Research into the Chinese market and Chinese consumers did not start until the 1980s; no personal interview–based national surveys existed prior to 1994. This heterogeneous market demands segmentation, but research experience is very limited. To address these gaps, this thesis considers the context of made-in-China television dramas, which are very popular among Chinese families and earn the highest advertisement revenues. Geographic, demographic, and social culture—all key market segmentation variables—may influence appreciation for television dramas.
However, unlike prior research, this thesis considers Chinese regional cultures, in line with the theory of culture communication derived from cultural anthropology. Each regional culture is measured as an integration of different culture traits. Accordingly, this research avoids the limitations associated with measuring culture simply by values. The analysis of differences in appreciation for television dramas provides an opportunity to assess the extent to which the regional culture, geographic factors, or demographic characters are important for market segmentation in mainland China.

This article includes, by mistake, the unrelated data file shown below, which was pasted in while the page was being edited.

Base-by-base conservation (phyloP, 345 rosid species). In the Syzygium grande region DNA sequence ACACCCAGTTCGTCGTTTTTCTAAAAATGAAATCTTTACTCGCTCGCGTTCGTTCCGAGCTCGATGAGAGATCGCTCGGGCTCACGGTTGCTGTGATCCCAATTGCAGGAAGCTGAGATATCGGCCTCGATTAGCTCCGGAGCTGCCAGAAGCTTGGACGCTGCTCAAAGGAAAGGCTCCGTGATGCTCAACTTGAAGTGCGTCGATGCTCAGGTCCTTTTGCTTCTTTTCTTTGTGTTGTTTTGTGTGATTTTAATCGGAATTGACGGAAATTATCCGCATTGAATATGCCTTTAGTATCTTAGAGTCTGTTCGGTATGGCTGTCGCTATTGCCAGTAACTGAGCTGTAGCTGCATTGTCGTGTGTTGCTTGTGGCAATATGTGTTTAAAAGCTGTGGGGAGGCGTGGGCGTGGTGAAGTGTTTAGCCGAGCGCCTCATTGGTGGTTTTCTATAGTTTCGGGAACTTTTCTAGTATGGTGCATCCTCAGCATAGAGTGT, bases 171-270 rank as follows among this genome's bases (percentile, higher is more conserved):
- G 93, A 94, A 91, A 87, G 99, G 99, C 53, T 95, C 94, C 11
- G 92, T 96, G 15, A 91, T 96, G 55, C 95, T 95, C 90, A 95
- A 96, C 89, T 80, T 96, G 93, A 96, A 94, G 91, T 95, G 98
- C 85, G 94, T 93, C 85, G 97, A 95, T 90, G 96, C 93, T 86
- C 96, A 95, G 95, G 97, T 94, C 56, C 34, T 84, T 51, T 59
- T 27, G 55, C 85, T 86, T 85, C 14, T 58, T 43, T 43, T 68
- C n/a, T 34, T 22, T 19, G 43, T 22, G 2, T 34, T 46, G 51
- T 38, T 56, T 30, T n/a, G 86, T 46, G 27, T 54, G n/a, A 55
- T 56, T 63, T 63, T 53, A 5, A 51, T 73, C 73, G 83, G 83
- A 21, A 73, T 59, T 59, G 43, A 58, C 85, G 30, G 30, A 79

The data were collected using a questionnaire survey and feature variables related to geographic sectors, demographic factors, social cultures, and appreciation indexes. The survey was conducted in Shanghai, Beijing, Qingdao, Sian, and Chengdu from July–October 2004, and 1009 qualified persons constitute the sample for the statistical analysis.
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